|My first taste of a Preserved Egg!!|
I first heard of Preserved Eggs in one of the most influential books I have read, Salt: A World History by Mark Kurlansky. Since the moment I read about them, I have wanted to try one. Watching a television program on the Food Network that featured a segment on preserved eggs only reinforced my desire. Preserved eggs are a traditional Chinese treat (or practical way to keep eggs) traditionally made from uncooked eggs that have been plastered with clay which has been processed with a mixture of salt, ash, lye and tea. The eggs are covered in clay for a month or more. This process keeps the eggs from spoiling. When the eggshell is cracked, the egg comes out whole. It is translucent, brownish to greenish to grayish-black in color, with a consistency similar to that of a hard boiled egg. The yolk is creamy, and the egg white is rubbery. Preserved eggs are also called "1,000-year-old eggs" and Century eggs. I call them intriguing.
|Some like it hot. Some like it cold. Some like it in the pot, 1,000 days old.|
I had the opportunity to try a preserved egg when some old and new friends and I decided on a whim to go to the locally-owned ABC Cafe in Overland Park, KS. I had never been there, but I had heard about their many tasty offerings. They had a large menu, and everything sounded good. Everything I tasted was delicious, too (especially the slightly spicy turnip cakes - trust me on this and give the dish a try!)!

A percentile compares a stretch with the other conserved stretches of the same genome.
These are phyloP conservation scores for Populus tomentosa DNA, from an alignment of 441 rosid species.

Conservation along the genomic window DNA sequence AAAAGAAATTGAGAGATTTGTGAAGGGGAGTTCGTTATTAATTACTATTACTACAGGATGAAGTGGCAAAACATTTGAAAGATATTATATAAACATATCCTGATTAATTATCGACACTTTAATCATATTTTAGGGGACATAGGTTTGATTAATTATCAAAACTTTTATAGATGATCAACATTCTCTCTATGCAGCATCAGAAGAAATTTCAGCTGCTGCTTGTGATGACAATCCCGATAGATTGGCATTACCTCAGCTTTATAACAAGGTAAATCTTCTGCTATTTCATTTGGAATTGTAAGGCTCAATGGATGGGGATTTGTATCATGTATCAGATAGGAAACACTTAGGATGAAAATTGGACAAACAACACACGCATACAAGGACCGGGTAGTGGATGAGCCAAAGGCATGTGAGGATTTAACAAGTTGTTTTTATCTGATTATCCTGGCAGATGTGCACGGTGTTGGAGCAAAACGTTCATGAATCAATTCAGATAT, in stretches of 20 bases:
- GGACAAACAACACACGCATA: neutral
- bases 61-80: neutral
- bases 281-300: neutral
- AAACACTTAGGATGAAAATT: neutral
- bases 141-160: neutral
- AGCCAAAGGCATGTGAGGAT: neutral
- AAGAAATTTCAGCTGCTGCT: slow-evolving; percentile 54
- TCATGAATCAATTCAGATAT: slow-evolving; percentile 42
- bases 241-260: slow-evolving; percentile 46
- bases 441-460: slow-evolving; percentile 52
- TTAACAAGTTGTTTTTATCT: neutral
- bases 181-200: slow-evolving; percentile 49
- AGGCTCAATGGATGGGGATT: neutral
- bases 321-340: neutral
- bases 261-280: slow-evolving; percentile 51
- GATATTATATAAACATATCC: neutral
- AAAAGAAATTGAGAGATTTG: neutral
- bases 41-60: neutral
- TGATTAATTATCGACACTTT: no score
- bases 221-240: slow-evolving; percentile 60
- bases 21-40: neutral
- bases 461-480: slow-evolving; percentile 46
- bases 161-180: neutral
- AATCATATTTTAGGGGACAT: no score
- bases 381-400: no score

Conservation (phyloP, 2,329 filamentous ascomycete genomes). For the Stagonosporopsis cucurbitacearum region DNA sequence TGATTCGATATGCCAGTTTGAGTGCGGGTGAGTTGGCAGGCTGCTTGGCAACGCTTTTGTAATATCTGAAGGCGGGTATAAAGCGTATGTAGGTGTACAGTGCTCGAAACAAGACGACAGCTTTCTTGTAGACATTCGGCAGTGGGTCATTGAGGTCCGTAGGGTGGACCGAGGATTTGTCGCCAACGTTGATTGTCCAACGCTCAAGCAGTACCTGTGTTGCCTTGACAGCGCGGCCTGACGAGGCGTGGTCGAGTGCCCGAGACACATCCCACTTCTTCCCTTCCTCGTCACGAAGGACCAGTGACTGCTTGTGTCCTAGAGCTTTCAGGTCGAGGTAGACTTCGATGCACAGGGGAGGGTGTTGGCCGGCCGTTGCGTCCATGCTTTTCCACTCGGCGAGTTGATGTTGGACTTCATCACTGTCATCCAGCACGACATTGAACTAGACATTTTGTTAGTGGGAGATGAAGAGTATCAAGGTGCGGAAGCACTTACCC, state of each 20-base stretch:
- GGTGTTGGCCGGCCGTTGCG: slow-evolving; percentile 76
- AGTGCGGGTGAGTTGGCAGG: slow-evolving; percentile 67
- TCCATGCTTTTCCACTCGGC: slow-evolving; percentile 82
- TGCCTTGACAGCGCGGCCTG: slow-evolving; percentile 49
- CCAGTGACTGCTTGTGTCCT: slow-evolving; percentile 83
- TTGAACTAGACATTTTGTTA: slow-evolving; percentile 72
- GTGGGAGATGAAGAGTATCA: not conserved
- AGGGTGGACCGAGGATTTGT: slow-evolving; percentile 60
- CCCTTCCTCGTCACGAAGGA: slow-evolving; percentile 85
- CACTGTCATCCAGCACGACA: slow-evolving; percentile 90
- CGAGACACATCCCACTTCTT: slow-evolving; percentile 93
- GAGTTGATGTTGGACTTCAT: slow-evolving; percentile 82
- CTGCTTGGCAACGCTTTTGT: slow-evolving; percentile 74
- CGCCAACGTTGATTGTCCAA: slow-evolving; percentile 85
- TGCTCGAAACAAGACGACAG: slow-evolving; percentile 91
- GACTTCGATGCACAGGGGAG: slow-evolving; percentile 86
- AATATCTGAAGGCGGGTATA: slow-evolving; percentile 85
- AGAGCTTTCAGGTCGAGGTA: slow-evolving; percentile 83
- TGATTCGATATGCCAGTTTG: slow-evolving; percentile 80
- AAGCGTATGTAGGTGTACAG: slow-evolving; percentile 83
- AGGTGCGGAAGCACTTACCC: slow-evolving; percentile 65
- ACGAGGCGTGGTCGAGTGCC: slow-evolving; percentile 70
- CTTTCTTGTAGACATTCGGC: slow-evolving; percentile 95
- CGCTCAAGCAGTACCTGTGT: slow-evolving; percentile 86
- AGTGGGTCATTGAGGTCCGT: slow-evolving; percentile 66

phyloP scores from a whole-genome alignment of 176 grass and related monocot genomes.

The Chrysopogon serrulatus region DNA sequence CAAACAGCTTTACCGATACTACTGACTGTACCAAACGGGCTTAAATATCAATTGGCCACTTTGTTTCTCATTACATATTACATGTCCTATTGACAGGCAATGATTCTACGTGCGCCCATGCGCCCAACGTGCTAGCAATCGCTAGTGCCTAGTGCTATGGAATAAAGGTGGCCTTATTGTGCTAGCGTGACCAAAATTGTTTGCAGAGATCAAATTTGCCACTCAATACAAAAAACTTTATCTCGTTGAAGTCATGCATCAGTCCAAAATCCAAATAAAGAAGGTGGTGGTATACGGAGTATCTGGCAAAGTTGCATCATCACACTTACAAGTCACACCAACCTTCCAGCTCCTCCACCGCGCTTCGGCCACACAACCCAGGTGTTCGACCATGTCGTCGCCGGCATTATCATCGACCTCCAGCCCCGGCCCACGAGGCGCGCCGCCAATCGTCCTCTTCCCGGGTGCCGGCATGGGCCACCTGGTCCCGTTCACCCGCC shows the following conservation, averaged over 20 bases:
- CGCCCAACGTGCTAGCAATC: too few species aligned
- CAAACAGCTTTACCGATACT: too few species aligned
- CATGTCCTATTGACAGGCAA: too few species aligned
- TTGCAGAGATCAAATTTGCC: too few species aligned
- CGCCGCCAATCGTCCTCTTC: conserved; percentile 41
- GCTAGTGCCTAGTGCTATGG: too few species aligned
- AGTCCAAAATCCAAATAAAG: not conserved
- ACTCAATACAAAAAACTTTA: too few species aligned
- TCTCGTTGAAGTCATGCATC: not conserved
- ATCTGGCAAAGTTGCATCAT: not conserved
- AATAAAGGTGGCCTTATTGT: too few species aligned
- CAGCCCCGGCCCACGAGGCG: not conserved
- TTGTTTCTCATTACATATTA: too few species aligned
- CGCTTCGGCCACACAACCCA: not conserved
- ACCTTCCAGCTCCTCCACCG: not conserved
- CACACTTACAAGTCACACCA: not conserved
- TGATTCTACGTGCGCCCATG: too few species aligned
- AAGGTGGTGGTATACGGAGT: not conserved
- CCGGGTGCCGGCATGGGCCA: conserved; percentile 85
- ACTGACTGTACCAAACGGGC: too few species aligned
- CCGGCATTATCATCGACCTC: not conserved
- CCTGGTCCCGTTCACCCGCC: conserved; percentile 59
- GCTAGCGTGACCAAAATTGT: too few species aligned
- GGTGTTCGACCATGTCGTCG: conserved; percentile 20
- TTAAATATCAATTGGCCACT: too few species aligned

|Thinking about it.|
Before I ordered, I noticed they served Preserved Egg in porridge. I just had to try it! Apparently (says Wikipedia), this is a typical way to serve Preserved Egg in a dim sum restaurant. I thought it was a good way to serve the eggs and show off their attributes. Preserved eggs are very eggy - egg-squared, you might say. The mild porridge complemented the strong flavor of the eggs. I also think Preserved Eggs would taste good cut into small pieces in a stir fry or noodle dish. A Preserved Egg is not something I would want to eat whole, like an apple. Its flavor is too strong, or maybe I just need to grow more accustomed to the taste. According to Wikipedia, Cantonese people serve slices of preserved egg wrapped in pickled ginger as an hors d'oeuvre. That sounds appetizing to me. I believe those two strong, and opposing, flavors would work well together.
I am happy I tried preserved eggs. I am not sure it will become a favorite delicacy, but it could add an interesting element to a dish - or even a party! I am a rather adventurous eater (Hey, I prefer to travel by food, not by motorcycle!). I truly enjoy trying foods that are unique or new to me. It helps me tap into other cultures and get to know the people the foods belong to, explore new things, and expand my world, in general. I would really love to taste-test my way around the globe. I realize my food adventure is somebody else's comfort food, which, of course, makes it easier to eat foods with which I am unfamiliar.
What's the most exciting or unusual food you have tried? Where do you draw the line? Or do you have a line? I found this kid while I was looking up videos about preserved eggs on YouTube. I'm kind of in love.
Here's to many grand food adventures,